For parasitic worms of the genus Anisakis, life typically goes like this: after floating through the ocean in an egg, they hatch as wriggling larvae with a peculiar desire—to be eaten. Small crustaceans like krill gobble up the larvae, and those infested krill are then eaten by squid or small fish, which are devoured by bigger fish until they finally earn their nickname, whale worms, and end up in the bellies of whales or dolphins where they complete their life cycle by laying eggs that are subsequently ejected in the hosts’ feces.
But sometimes, those big fish full of the worms—like salmon or herring—get intercepted by fishers and end up in markets. Although fish suppliers and sushi chefs diligently remove parasite-infected fish from their wares, occasionally one of those little buggers may wind up in your sushi roll.
Now, new research finds the global population of those parasitic worms, commonly found in sushi and other kinds of uncooked fish, has exploded in recent decades. The worms are 283-times more common than they were roughly 40 years ago, according to a new paper published in Global Change Biology.
For humans, accidentally eating the worms, which are about the size of a nickel, can lead to vomiting and diarrhea. The first documented case of the resulting illness occurred in the Netherlands in 1960 after the unlucky patient had consumed some lightly salted herring. Fortunately, the worms can’t survive in the human digestive tract for long and typically die after a few days. But in fish, squid and marine mammals the parasites can thrive and reproduce.
“When they enter the intestine of a human, it’s a great disappointment to the worm. They’re not going to be able to complete their life cycle there,” Chelsea Wood, a parasite ecologist at the University of Washington, tells Donna Lu of New Scientist.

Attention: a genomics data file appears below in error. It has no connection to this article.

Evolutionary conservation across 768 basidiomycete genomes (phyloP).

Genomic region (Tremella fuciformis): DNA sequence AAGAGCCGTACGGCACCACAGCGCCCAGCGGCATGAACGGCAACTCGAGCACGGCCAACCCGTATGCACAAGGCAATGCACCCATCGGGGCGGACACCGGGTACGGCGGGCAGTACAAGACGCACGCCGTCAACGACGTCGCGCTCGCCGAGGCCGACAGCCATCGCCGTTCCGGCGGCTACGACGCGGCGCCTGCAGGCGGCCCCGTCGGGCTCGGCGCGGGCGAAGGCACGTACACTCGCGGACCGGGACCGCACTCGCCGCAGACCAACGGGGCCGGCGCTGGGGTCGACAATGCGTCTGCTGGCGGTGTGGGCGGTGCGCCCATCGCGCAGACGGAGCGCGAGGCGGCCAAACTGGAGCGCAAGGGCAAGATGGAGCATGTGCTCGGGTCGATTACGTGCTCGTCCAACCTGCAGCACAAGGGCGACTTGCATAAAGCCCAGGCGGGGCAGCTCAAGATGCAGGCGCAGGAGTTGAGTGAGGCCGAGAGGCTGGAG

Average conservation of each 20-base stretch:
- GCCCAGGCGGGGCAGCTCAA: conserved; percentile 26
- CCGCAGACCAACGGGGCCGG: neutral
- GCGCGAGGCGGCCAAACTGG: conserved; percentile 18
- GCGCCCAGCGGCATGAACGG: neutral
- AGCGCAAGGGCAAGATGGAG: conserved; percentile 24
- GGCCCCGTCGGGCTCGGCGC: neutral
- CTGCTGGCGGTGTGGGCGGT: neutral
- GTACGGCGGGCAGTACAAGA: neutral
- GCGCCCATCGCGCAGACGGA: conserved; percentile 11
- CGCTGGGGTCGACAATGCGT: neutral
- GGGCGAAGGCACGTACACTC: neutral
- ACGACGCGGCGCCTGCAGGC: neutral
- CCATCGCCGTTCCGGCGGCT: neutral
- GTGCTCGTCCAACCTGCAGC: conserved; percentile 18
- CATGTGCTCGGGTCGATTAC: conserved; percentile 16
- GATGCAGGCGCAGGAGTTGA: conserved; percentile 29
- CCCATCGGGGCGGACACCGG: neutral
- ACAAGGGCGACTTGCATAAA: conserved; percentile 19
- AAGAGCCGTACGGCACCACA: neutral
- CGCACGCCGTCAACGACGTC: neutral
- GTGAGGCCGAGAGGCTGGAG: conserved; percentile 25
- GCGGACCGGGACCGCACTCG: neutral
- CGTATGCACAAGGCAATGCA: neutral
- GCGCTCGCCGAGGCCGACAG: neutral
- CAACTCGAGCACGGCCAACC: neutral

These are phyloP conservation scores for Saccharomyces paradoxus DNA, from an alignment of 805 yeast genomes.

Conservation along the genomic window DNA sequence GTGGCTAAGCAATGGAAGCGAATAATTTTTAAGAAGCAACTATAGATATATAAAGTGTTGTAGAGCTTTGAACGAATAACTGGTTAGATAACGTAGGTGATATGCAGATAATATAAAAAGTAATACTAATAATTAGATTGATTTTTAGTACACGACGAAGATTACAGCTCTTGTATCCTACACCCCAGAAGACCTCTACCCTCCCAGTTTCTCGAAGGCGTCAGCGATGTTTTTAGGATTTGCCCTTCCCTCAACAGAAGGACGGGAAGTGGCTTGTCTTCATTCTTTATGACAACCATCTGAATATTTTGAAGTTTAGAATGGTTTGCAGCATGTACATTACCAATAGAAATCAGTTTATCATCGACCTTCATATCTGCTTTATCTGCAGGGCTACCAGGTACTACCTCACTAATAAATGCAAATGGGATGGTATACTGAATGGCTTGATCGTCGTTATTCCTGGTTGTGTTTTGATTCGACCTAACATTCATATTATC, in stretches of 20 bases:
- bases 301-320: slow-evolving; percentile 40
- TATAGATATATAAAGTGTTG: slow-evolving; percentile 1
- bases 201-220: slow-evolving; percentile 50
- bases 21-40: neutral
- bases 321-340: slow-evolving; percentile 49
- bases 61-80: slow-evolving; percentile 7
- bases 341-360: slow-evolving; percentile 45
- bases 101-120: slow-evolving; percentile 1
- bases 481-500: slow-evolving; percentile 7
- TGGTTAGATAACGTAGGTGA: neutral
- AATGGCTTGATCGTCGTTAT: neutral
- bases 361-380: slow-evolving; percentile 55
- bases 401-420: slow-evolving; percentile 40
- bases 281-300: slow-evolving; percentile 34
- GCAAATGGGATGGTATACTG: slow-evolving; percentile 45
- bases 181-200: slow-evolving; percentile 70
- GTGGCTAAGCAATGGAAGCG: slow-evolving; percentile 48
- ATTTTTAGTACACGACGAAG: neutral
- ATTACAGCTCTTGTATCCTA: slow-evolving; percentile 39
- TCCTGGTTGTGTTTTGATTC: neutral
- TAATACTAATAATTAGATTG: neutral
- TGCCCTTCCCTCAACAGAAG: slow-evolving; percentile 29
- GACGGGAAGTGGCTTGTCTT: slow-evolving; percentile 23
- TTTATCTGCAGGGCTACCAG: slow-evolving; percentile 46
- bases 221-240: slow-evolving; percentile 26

Freezing or cooking fish kills the parasite, making raw fish the primary risk for most people. But even the risk to frequent sushi consumers is relatively low; the worms are visible to the naked eye so they’re usually picked out by skilled sushi chefs and fish suppliers. However, it’s possible that Anisakis’ growing numbers will cause problems for some marine life, Amber Dance reports in Science News.
Thousands of scientific studies about this parasitic worm have been published over the years, but each captured just a sliver of the species’ overall abundance and geographic range. The new study rolls all this prior research together to provide a global analysis of the worms’ population spanning 1978 to 2015.
The analysis, which included more than 55,000 specimens from 215 fish species, revealed that in 1978, the global average was one worm per 100 fish. By 2015, the average jumped to more than one wriggling parasite per individual fish. The researchers observed the same increase across the board—regardless of location, species or techniques scientists used to find and count the worms.
Anisakis’ prolific rise might not be a huge problem for human health, but it could spell trouble for their marine hosts. In Atlantic salmon, infection can lead to red vent syndrome, which causes the opening of the fish’s reproductive and digestive tract to swell and bleed. Anisakis worms are commonly found in whale necropsies but it’s less clear what harm they may cause the giant marine mammals in life, Wood tells Science News. Inside the marine mammals, the worms do lay eggs, but they typically get pooped out and the parasites’ life cycle begins anew.
Because the worm’s reproductive cycle goes up and down the food chain, Wood says an abundance of the parasites could signal healthy ecosystems. Whale populations, for example, are finally coming back after being decimated by the whaling industry. Because whales are the worms’ preferred hosts, it may be that their increasing numbers are simply a function of healthier global whale populations, says Wood. But other potential explanations abound, such as the potential role of climate change, which could be speeding up the Anisakis life cycle by warming the oceans.
According to Science News, the researchers are now looking into what impacts the increase in the worms’ abundance may be having on vulnerable whale populations, such as the imperiled killer whales of the Pacific Northwest, and probing further back in time to understand whether ocean health or human-caused damage is driving the worm bonanza. And, in case you were wondering, Wood still eats sushi.